The Hunting Act was introduced as a result of political prejudice and ignorance and without evidence pertaining to animal welfare. Since its introduction, many foxes have suffered. Foxes are compulsive killers, and have no natural predators. Their numbers need to be managed, and people will always go out and kill them. Since the ban was introduced, I have seen foxes trapped and snared around the countryside – something I had never witnessed before. The animals had died slowly and miserably. If brought down by a pack of hounds, a fox dies within seconds. It is an all or none phenomenon – the fox is either killed or runs free; there is no wounding. Hunts impose a season on themselves, to avoid killing a nursing vixen, and if the fox is not caught (which is actually what happens most of the time) it is at least dispersed, which makes their behaviour less brazen. What happened recently in London may well have been the result of dense populatioons of foxes converging in urban areas, where they compete for food and living space, and become increasingly defiant.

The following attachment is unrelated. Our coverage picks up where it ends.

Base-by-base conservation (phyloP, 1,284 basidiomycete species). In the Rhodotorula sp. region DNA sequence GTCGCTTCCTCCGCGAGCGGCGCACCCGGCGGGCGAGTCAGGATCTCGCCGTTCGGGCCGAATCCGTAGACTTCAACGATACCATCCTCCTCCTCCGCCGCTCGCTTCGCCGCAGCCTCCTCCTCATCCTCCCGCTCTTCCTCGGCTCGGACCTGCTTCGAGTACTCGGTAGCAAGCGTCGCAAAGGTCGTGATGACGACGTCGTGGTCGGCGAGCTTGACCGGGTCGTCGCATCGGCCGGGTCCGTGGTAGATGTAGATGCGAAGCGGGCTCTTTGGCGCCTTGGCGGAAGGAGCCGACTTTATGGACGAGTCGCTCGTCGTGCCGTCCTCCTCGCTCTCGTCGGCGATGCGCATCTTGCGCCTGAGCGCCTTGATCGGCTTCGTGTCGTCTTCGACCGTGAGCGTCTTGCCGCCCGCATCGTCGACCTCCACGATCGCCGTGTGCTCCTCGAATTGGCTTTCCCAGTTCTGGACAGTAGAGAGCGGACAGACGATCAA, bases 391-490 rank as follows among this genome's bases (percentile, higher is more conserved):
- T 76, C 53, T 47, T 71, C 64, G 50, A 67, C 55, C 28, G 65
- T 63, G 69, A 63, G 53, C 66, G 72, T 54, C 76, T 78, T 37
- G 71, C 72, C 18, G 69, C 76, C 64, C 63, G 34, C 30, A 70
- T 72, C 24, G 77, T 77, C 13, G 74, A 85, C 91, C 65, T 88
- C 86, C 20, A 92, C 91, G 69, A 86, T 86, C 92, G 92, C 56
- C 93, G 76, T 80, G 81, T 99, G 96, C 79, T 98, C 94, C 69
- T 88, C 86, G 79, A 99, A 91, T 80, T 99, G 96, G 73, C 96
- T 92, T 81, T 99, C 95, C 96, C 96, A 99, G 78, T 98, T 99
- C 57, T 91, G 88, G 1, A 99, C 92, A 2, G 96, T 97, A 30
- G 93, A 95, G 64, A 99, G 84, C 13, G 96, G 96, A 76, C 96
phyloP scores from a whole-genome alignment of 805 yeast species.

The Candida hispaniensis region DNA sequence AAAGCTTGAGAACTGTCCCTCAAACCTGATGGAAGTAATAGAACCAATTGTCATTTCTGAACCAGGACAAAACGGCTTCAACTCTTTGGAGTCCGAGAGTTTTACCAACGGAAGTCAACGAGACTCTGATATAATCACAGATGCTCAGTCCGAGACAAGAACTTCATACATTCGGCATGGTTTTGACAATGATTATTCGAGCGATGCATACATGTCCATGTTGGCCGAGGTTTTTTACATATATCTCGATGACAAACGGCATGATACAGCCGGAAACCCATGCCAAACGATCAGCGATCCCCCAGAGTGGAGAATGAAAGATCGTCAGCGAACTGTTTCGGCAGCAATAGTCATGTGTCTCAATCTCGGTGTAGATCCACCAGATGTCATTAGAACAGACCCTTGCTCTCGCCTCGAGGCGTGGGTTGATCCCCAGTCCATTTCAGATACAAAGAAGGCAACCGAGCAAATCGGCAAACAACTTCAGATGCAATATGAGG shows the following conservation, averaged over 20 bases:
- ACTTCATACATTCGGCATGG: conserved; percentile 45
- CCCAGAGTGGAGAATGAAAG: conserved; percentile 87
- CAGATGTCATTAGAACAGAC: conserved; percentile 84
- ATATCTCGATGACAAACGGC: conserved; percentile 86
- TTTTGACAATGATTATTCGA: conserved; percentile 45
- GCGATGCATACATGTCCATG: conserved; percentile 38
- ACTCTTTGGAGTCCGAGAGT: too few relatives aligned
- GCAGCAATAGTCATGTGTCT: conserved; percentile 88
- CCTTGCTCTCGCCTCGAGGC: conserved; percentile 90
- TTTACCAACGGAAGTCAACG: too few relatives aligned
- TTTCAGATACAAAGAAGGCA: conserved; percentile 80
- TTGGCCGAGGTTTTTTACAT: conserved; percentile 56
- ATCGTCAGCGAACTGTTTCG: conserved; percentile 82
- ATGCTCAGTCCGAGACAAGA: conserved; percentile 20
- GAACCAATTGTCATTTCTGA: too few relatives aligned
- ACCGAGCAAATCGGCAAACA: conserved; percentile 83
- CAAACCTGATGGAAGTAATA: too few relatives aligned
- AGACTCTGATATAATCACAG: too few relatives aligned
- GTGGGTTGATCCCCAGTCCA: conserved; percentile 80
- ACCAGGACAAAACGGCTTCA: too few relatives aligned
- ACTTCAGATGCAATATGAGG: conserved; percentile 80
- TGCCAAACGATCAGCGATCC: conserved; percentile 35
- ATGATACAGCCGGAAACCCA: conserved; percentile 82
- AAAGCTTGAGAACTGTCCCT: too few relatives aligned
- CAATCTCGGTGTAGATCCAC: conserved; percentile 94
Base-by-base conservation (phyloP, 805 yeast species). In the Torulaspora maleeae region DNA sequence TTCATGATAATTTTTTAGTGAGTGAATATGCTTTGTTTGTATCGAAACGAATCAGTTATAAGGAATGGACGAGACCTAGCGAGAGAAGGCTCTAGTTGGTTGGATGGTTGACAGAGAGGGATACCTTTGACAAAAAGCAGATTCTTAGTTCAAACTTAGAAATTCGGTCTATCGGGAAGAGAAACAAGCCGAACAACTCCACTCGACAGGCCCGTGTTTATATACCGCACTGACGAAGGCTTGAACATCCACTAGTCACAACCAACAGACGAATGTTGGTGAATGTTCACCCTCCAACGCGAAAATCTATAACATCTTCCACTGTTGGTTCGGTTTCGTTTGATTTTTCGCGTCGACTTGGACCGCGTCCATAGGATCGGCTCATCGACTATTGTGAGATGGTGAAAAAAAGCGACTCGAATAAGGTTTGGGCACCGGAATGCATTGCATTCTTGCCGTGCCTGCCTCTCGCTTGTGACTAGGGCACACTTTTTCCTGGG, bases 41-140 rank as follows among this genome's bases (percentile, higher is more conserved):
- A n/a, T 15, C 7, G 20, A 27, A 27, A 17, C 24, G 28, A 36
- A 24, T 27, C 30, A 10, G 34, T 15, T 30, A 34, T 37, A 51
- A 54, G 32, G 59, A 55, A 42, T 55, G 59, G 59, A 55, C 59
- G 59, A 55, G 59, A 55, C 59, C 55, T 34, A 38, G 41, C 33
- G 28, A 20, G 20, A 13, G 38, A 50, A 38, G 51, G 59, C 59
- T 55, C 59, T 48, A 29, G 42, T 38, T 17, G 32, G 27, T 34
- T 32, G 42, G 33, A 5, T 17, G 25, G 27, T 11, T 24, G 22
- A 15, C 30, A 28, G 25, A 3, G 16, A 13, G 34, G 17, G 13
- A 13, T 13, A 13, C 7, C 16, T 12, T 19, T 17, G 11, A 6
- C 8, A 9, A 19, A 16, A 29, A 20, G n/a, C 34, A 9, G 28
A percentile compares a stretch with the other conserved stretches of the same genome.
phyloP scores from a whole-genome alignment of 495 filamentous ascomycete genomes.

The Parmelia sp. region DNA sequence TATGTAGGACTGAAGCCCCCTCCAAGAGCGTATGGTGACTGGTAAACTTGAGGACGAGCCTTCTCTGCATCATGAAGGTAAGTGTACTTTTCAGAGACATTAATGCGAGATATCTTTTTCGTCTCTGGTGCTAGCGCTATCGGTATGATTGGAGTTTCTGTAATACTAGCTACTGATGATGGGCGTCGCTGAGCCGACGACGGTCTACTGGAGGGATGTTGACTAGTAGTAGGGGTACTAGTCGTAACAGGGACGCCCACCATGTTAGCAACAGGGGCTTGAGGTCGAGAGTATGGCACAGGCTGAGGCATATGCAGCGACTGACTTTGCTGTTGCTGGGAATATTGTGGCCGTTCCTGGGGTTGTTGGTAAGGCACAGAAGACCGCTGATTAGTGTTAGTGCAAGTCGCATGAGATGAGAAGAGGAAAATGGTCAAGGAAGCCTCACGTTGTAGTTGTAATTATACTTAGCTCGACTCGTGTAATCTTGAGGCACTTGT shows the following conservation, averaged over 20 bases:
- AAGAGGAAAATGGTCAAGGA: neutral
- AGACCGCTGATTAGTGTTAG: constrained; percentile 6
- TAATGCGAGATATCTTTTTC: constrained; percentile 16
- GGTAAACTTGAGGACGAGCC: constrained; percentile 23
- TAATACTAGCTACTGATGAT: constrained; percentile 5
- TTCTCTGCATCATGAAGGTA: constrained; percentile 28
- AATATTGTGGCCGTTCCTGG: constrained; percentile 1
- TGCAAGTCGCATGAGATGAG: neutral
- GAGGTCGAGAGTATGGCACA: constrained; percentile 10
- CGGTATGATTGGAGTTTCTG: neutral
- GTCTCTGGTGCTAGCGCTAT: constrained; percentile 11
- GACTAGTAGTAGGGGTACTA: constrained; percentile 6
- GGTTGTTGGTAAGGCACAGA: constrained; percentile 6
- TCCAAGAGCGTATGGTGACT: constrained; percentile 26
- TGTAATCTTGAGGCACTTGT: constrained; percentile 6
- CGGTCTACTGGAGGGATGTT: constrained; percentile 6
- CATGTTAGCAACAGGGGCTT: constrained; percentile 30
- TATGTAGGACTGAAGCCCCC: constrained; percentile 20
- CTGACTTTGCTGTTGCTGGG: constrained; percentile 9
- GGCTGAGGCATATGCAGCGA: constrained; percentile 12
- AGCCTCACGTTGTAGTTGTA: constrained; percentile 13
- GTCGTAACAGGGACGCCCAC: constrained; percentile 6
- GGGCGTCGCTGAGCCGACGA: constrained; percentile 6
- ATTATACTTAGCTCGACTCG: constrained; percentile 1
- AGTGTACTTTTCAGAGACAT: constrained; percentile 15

A secondary benefit of hunting is that it provides a focus of activity for cummunities who have often lost their church, school, post office and other aspects of shared living. It is inclusive, involving children (including disabled ones) and the older generation alike.
Of course the stereotypical toff with unpleasant behaviour, who rides through the country shouting tallyho! exists, but in my experience this is a tiny minority, and usually a marginalised one at that. Most members of our hunt are ordinary people, without much in the way of money and assetts. We are devastated by the previous government's contempt and disregard for rural communities (including the rural poor), customs and traditions, and the Hunting Act is another deliberate assault on this way of life. Most members of hunts have a deep love of the countryside and respect its wildlife.